Adhere to quality standards to remain competitive ; GSA urges farmers, exporters

BY: Kester Aburam Korankye
library photo
library photo

Farmers and exporters of agricultural products have been encouraged by the Ghana Standards Authority (GSA) to adhere to quality and approved standards to remain competitive on the international market.

Adhering to internationally accepted standards is also expected to prevent import restrictions and export bans on agricultural products from Ghana.

At a public awareness workshop in Accra last Thursday the Director General of the Ghana Standards Authority, Professor Alex Dodoo, said it was important for exporters of agricultural products to consult the GSA and other regulatory agencies for export quality advice to ensure that their produce were acceptable on the international market.

“The specifications must be met because if you do not meet them, the products are going to be thrown out,” he said.

As a result, he said the GSA was working around the clock “to ensure that we are competitive and make more profit so that we can look after our children and our communities”.


The workshop, which was organised by the GSA, in collaboration with the German National Metrology Institute (PTB), was on the theme:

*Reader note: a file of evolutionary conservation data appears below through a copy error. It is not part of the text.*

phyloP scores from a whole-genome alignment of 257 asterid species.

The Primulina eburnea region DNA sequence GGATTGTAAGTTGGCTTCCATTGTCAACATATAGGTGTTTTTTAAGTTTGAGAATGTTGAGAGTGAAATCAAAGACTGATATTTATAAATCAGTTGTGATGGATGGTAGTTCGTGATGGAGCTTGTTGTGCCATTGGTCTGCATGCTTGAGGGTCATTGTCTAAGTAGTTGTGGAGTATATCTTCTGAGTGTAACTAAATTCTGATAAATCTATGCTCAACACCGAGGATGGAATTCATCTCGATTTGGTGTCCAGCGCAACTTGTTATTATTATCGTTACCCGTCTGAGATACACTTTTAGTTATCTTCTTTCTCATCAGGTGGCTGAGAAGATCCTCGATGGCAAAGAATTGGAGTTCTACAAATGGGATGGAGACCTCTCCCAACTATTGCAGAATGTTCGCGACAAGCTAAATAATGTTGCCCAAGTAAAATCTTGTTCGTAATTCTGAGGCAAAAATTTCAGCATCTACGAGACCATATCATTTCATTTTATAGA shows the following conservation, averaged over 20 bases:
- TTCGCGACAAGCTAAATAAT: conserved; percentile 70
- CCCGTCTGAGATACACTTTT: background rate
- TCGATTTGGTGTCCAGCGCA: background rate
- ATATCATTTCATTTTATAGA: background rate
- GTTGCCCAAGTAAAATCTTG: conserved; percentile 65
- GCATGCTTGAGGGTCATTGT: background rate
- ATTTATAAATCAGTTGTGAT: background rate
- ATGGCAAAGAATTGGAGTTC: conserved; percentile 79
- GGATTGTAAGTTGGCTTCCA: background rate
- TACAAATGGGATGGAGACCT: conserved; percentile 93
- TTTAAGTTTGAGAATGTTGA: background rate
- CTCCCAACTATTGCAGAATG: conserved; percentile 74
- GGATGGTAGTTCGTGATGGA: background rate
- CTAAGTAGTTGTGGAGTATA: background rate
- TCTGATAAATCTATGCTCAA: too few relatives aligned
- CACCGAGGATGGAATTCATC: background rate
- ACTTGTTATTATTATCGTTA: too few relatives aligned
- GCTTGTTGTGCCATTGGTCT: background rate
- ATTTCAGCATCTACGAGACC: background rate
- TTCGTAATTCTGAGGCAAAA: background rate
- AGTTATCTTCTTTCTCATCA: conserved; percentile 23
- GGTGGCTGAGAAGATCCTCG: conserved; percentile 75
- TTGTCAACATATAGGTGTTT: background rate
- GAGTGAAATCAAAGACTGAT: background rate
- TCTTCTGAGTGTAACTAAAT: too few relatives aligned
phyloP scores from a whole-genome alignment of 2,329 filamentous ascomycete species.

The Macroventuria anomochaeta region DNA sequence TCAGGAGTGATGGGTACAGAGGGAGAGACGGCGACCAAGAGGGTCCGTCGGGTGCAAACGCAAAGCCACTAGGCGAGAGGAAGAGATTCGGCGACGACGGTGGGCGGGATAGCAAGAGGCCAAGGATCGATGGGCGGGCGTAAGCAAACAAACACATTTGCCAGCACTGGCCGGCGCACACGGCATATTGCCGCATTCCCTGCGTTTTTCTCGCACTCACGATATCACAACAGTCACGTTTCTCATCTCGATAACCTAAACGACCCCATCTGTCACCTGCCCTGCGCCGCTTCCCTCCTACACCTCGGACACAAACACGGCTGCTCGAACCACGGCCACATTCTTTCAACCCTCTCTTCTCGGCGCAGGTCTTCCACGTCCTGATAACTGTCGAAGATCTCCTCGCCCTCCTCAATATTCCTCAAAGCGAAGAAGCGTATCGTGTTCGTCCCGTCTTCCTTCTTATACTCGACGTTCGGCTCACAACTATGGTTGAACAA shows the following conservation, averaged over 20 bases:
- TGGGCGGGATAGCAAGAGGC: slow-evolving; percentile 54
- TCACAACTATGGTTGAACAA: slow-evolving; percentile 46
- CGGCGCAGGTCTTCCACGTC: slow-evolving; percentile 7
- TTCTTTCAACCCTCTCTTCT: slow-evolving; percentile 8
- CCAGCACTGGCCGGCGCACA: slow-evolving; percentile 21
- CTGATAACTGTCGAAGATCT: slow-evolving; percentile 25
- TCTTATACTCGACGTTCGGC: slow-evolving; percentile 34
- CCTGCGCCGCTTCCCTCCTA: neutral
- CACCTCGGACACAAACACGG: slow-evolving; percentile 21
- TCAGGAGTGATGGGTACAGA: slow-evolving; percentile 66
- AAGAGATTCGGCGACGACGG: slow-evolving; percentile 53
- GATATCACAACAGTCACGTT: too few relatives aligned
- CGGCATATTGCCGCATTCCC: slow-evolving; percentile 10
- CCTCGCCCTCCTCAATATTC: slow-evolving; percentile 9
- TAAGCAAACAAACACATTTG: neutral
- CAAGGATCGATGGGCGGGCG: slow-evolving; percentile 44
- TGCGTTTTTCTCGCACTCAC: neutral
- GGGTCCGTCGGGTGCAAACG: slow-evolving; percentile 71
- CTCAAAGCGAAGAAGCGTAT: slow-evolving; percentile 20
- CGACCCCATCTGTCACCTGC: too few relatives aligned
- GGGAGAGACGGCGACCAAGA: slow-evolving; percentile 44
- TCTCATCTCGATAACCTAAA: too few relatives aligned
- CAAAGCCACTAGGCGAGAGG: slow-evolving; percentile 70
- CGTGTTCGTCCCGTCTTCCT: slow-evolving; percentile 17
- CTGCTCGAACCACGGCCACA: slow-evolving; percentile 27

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“Leveraging Quality Infrastructure as a tool to promote Ghanaian Export”.
It was organised to highlight the relevant permits and certificates that were required of exporters to meet the quality requirements of the international market.

Given that food safety and quality requirements could not be overlooked, Prof. Dodoo said Ghanaian producers must maintain internationally accepted standards if they wanted to break into foreign markets.

“The GSA and other regulatory bodies are ready to serve exporters,” he assured.

Quality assurance

For her part, the Project Coordinator of PTB, an implementation agency of the German Development Cooperation (GIZ), Ms Carola Heider, said the workshop was part of a broader project aimed at increasing and verifying the quality of agricultural products and foodstuffs produced in the country for the export market.

The collaboration between the PTB and the GSA, she said, was to strengthen the range and utilisation of services for the quality assurance of agricultural products.

She said the project involved awareness creation to examine the quality infrastructure services necessary to increase the quality of products and to check them competently along the agricultural value chain.

Ms Heider said beyond the challenges associated with the quality of pesticides on the market, most testing and calibration services for agricultural products and foodstuffs in the country were operational at a good level.

As a result, she said to strengthen exports, the specific product requirements of the intended markets must be well known by exporters to help in meeting those requirements.

“The products have to meet these requirements and this must be verified through internationally recognised test methods here in Ghana,” she noted.